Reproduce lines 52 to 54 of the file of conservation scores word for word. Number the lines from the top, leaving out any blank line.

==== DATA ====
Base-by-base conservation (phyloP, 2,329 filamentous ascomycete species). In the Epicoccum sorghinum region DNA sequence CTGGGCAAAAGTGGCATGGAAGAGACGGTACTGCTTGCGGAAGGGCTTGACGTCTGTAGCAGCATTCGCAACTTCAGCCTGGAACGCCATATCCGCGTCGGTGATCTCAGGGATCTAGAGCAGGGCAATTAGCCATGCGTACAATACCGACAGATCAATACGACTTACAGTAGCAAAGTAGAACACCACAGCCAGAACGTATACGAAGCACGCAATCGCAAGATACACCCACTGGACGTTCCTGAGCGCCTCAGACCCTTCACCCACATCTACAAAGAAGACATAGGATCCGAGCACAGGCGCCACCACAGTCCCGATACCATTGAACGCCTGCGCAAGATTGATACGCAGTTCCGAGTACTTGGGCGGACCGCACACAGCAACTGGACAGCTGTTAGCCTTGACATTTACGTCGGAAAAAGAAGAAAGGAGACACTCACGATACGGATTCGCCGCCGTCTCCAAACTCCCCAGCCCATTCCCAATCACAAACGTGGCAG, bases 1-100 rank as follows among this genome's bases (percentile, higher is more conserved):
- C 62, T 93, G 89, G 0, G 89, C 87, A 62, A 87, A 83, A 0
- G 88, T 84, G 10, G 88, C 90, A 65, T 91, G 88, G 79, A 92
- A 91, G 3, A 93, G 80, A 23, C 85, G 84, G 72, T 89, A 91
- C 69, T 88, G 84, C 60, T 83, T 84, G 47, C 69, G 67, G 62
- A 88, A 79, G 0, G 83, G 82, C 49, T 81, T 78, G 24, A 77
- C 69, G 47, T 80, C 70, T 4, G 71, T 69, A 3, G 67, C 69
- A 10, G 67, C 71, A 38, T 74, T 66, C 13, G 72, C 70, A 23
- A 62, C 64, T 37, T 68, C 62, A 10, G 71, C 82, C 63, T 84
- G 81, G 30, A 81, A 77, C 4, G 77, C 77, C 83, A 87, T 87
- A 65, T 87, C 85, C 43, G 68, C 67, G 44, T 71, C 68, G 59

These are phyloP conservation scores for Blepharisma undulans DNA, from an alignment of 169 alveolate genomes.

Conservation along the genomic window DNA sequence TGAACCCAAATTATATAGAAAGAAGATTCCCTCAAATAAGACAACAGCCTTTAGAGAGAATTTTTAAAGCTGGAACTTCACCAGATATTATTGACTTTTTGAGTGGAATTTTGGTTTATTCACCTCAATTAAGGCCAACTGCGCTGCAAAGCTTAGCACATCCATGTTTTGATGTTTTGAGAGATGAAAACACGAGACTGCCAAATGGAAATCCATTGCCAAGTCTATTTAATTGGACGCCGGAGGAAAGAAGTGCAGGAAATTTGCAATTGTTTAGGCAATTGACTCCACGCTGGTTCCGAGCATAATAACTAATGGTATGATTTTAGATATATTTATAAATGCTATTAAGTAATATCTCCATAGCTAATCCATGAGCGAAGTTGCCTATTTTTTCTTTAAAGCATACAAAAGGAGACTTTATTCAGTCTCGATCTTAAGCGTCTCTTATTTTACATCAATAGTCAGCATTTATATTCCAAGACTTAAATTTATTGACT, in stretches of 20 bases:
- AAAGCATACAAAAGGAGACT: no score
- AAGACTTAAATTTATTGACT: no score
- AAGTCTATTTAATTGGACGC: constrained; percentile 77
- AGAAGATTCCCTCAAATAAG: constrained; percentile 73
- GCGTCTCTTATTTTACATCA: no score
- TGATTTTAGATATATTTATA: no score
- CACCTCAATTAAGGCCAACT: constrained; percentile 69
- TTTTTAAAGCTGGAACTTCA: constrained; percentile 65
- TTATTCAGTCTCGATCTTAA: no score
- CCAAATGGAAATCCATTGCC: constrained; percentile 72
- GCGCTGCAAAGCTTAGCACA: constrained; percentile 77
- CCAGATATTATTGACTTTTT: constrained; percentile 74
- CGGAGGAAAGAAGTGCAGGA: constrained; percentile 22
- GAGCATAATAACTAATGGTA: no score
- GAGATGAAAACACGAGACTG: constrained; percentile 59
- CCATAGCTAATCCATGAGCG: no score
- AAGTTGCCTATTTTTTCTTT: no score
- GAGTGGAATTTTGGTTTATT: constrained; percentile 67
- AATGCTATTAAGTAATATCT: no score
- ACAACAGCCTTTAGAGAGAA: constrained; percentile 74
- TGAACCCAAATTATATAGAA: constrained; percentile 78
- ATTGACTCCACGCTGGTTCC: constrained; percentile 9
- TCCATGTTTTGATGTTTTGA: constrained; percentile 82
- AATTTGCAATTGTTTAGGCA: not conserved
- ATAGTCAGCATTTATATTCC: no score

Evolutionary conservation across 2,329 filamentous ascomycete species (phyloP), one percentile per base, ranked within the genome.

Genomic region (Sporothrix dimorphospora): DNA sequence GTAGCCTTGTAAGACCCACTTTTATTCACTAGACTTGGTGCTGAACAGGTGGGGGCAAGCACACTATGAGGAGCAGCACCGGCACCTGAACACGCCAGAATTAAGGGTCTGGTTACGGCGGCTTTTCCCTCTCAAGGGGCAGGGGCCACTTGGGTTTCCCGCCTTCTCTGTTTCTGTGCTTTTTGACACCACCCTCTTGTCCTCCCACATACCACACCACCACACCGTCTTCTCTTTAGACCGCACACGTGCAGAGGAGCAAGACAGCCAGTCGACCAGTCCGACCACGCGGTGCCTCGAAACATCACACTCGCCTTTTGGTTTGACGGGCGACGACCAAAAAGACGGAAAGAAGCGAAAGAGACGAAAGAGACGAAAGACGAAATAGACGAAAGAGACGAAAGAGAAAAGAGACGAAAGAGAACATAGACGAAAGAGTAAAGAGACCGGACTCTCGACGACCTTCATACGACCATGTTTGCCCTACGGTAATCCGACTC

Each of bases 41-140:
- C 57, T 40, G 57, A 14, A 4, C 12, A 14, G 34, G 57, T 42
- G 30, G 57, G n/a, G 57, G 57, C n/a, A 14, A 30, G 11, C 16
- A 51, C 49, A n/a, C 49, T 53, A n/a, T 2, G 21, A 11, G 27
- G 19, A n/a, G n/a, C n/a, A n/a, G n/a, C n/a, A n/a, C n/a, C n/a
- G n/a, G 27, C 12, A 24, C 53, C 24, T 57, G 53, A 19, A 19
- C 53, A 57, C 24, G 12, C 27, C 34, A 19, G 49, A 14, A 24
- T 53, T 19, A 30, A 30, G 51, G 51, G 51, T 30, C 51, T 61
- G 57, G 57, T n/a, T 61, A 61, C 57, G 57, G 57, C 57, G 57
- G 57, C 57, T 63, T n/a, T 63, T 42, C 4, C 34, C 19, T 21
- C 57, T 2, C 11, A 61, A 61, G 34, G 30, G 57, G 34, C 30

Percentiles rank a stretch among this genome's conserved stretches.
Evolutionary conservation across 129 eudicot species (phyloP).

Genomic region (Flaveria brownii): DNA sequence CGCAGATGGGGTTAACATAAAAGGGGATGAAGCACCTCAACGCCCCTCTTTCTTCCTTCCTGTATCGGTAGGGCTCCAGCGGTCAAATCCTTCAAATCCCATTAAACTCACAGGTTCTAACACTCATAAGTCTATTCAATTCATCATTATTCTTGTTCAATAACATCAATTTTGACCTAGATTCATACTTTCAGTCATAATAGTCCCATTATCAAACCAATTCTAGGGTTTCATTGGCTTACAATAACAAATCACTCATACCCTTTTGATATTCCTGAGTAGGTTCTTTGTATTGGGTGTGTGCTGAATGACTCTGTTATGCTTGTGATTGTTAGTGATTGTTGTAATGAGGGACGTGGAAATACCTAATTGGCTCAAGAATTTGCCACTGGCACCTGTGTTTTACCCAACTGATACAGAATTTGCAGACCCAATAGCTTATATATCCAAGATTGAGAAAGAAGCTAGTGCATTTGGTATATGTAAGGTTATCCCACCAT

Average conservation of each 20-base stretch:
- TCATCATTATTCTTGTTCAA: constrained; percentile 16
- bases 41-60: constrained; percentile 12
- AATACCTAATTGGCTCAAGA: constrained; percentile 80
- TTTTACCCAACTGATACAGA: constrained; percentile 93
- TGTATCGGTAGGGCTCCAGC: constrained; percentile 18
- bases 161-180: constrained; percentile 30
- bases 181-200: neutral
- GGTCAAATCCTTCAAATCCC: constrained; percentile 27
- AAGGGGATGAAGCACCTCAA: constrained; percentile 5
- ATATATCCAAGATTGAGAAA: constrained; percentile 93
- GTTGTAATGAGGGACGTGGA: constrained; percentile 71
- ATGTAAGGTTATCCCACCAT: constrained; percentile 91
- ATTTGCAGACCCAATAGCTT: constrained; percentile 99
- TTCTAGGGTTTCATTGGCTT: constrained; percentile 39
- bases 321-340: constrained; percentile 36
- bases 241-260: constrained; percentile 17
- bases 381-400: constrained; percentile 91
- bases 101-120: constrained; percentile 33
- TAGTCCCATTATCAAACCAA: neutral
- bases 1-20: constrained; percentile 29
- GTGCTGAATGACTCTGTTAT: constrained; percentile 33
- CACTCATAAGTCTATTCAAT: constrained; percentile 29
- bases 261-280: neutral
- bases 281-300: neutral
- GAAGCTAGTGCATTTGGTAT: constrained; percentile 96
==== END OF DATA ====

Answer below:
Percentiles rank a stretch among this genome's conserved stretches.
Evolutionary conservation across 129 eudicot species (phyloP).

Genomic region (Flaveria brownii): DNA sequence CGCAGATGGGGTTAACATAAAAGGGGATGAAGCACCTCAACGCCCCTCTTTCTTCCTTCCTGTATCGGTAGGGCTCCAGCGGTCAAATCCTTCAAATCCCATTAAACTCACAGGTTCTAACACTCATAAGTCTATTCAATTCATCATTATTCTTGTTCAATAACATCAATTTTGACCTAGATTCATACTTTCAGTCATAATAGTCCCATTATCAAACCAATTCTAGGGTTTCATTGGCTTACAATAACAAATCACTCATACCCTTTTGATATTCCTGAGTAGGTTCTTTGTATTGGGTGTGTGCTGAATGACTCTGTTATGCTTGTGATTGTTAGTGATTGTTGTAATGAGGGACGTGGAAATACCTAATTGGCTCAAGAATTTGCCACTGGCACCTGTGTTTTACCCAACTGATACAGAATTTGCAGACCCAATAGCTTATATATCCAAGATTGAGAAAGAAGCTAGTGCATTTGGTATATGTAAGGTTATCCCACCAT